New tool assists stem cell therapy

A new tool that could help facilitate future stem cell therapy has recently been identified by a UVM professor and his colleagues, according to UVM’s College of Medicine.

The development of this tool could potentially help more than 700,000 Americans who suffer a heart attack each year.

Because stem cells have the potential to develop into a variety of cell types in the body, they may offer a renewable source of replacement cells to treat diseases, conditions and disabilities, and even regenerate damaged tissue and organs.

However, the field of regenerative medicine has struggled to successfully graft cells from culture back into injured tissue.

UVM Associate Professor of Medicine Jeffrey Spees, Ph.D., collaborated with the Center for Gene Therapy at Tulane University. His research team recently set out to develop ways to enhance graft success.

Dr. Spees and his team focused on a type of bone marrow-derived “progenitor cell” or biological cell that forms “stromal cells” or connective tissue cells.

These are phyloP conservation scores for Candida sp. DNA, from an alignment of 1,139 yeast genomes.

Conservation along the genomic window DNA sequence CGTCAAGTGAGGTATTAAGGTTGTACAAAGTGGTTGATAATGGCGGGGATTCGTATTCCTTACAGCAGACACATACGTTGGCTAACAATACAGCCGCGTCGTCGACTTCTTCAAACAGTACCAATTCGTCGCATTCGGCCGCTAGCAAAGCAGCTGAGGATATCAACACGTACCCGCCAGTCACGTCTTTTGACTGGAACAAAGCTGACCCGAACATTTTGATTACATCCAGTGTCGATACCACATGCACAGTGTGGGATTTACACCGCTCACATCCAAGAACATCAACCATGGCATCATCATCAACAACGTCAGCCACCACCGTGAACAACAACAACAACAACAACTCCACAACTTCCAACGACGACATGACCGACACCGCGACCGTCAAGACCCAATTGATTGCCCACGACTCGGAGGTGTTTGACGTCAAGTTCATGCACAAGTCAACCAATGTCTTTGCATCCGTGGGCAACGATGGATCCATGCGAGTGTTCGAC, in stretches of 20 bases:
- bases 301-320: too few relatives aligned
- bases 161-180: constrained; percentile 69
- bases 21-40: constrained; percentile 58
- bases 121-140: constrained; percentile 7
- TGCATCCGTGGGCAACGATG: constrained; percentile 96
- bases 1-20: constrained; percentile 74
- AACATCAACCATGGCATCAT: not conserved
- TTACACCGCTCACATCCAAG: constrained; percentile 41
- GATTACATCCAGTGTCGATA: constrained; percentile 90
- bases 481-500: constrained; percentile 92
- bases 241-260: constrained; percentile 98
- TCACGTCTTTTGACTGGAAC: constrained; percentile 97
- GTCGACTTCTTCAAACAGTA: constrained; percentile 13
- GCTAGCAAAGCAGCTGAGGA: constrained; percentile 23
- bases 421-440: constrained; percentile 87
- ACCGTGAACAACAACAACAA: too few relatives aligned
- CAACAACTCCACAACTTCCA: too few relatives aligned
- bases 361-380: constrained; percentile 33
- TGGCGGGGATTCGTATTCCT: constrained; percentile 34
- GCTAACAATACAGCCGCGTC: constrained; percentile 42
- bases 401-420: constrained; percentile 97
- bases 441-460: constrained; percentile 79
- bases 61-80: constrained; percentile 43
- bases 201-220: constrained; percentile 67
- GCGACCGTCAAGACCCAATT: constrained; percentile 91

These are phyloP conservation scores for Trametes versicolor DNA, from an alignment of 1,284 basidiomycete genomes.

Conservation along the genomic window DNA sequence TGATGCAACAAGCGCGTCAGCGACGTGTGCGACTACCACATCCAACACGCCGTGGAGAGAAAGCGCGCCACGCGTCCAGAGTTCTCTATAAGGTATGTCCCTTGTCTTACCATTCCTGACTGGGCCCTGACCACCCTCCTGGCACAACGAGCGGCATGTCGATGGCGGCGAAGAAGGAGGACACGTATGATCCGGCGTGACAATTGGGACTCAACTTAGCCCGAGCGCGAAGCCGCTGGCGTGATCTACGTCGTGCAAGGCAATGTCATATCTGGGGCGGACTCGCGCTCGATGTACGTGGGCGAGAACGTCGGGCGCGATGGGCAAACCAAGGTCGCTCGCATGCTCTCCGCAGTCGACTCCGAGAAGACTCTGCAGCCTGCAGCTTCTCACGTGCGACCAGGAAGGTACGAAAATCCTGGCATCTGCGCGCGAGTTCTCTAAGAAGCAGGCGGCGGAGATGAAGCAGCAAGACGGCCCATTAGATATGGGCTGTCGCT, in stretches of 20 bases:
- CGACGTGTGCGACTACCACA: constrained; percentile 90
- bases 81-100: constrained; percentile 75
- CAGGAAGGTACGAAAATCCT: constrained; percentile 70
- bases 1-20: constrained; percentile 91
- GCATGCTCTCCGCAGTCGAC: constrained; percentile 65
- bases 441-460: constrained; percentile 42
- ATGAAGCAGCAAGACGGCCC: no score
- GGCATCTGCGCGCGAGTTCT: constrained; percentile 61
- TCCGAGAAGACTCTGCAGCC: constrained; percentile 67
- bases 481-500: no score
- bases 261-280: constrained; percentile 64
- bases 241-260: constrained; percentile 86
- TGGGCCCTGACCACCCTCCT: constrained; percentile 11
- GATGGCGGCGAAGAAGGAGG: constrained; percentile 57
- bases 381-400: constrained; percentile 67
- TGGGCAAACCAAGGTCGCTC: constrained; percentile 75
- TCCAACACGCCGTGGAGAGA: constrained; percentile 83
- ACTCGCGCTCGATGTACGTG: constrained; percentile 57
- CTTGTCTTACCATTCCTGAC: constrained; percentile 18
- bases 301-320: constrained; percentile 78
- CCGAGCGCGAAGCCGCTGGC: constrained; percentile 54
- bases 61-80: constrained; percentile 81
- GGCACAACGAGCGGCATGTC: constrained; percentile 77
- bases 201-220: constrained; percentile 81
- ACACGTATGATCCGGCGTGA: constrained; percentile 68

They found that the medium contained Connective Tissue Growth Factor (CTGF) and the hormone insulin, and “together, they have a synergistic effect,” Spees said to UVM’s College of Medicine.

The group found that the protective ligands resulted in improved graft success, breaking the record for engraftment.

These ligands protect injured tissue, promote tissue repair and support stem and progenitor cells in culture, according to UVM’s College of Medicine.

Ligands are also responsible for interacting with specific receptors on the surface of a stem or progenitor cell.

The team created their priming tool, “Cell-Kro,” which increases cell adhesion, proliferation, survival and migration, according to UVM’s College of Medicine.

In the future, “Cell-Kro” could potentially include human cardiac stem cells and trials, Spees said in an interview with the Vermont Cynic.

Long term grafting is the single most important obstacle facing cell therapy,” Spees said. If successful, “Cell-Kro” could potentially be used to graft many different types of cells to various different tissues in humans, Spees said.

First-year Katie Arnone is excited about the potential breakthroughs in cardiology. “The scientific community saved my dad’s life after he developed heart problems, for which I’m forever grateful,” she said.